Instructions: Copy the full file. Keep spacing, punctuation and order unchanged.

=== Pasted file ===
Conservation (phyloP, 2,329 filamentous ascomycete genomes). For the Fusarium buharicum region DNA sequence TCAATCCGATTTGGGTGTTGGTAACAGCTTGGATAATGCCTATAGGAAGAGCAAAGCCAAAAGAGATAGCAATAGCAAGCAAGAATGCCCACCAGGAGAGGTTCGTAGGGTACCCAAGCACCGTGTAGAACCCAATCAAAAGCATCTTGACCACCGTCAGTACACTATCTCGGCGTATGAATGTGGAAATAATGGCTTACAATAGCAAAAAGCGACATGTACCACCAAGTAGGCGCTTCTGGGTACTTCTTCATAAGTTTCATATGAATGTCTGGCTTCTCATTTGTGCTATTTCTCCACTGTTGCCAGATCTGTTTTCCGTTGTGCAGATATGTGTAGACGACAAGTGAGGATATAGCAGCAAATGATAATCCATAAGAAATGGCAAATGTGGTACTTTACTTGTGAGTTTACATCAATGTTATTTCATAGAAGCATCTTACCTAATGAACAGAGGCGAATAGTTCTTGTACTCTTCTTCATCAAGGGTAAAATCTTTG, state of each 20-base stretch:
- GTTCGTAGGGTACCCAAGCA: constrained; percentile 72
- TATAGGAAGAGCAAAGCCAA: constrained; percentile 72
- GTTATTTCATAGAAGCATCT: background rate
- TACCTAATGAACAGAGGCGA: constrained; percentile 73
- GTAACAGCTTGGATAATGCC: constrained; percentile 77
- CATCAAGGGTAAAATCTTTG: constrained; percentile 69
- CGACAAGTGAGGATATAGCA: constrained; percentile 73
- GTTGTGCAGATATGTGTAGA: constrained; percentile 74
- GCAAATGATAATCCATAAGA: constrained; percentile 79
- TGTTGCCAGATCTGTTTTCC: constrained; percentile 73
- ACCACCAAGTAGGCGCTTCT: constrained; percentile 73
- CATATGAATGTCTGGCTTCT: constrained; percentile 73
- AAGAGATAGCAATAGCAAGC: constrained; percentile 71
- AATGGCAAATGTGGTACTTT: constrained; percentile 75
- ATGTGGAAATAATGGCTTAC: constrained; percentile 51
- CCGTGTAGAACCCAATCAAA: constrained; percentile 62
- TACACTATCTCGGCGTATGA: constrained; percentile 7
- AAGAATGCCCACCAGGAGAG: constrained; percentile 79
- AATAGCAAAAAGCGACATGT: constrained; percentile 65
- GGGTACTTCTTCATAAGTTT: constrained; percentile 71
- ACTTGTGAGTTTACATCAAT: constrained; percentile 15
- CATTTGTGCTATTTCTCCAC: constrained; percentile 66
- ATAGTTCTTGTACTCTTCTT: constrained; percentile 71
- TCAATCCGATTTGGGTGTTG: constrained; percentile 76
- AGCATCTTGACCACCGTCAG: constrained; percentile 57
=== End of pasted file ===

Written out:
Conservation (phyloP, 2,329 filamentous ascomycete genomes). For the Fusarium buharicum region DNA sequence TCAATCCGATTTGGGTGTTGGTAACAGCTTGGATAATGCCTATAGGAAGAGCAAAGCCAAAAGAGATAGCAATAGCAAGCAAGAATGCCCACCAGGAGAGGTTCGTAGGGTACCCAAGCACCGTGTAGAACCCAATCAAAAGCATCTTGACCACCGTCAGTACACTATCTCGGCGTATGAATGTGGAAATAATGGCTTACAATAGCAAAAAGCGACATGTACCACCAAGTAGGCGCTTCTGGGTACTTCTTCATAAGTTTCATATGAATGTCTGGCTTCTCATTTGTGCTATTTCTCCACTGTTGCCAGATCTGTTTTCCGTTGTGCAGATATGTGTAGACGACAAGTGAGGATATAGCAGCAAATGATAATCCATAAGAAATGGCAAATGTGGTACTTTACTTGTGAGTTTACATCAATGTTATTTCATAGAAGCATCTTACCTAATGAACAGAGGCGAATAGTTCTTGTACTCTTCTTCATCAAGGGTAAAATCTTTG, state of each 20-base stretch:
- GTTCGTAGGGTACCCAAGCA: constrained; percentile 72
- TATAGGAAGAGCAAAGCCAA: constrained; percentile 72
- GTTATTTCATAGAAGCATCT: background rate
- TACCTAATGAACAGAGGCGA: constrained; percentile 73
- GTAACAGCTTGGATAATGCC: constrained; percentile 77
- CATCAAGGGTAAAATCTTTG: constrained; percentile 69
- CGACAAGTGAGGATATAGCA: constrained; percentile 73
- GTTGTGCAGATATGTGTAGA: constrained; percentile 74
- GCAAATGATAATCCATAAGA: constrained; percentile 79
- TGTTGCCAGATCTGTTTTCC: constrained; percentile 73
- ACCACCAAGTAGGCGCTTCT: constrained; percentile 73
- CATATGAATGTCTGGCTTCT: constrained; percentile 73
- AAGAGATAGCAATAGCAAGC: constrained; percentile 71
- AATGGCAAATGTGGTACTTT: constrained; percentile 75
- ATGTGGAAATAATGGCTTAC: constrained; percentile 51
- CCGTGTAGAACCCAATCAAA: constrained; percentile 62
- TACACTATCTCGGCGTATGA: constrained; percentile 7
- AAGAATGCCCACCAGGAGAG: constrained; percentile 79
- AATAGCAAAAAGCGACATGT: constrained; percentile 65
- GGGTACTTCTTCATAAGTTT: constrained; percentile 71
- ACTTGTGAGTTTACATCAAT: constrained; percentile 15
- CATTTGTGCTATTTCTCCAC: constrained; percentile 66
- ATAGTTCTTGTACTCTTCTT: constrained; percentile 71
- TCAATCCGATTTGGGTGTTG: constrained; percentile 76
- AGCATCTTGACCACCGTCAG: constrained; percentile 57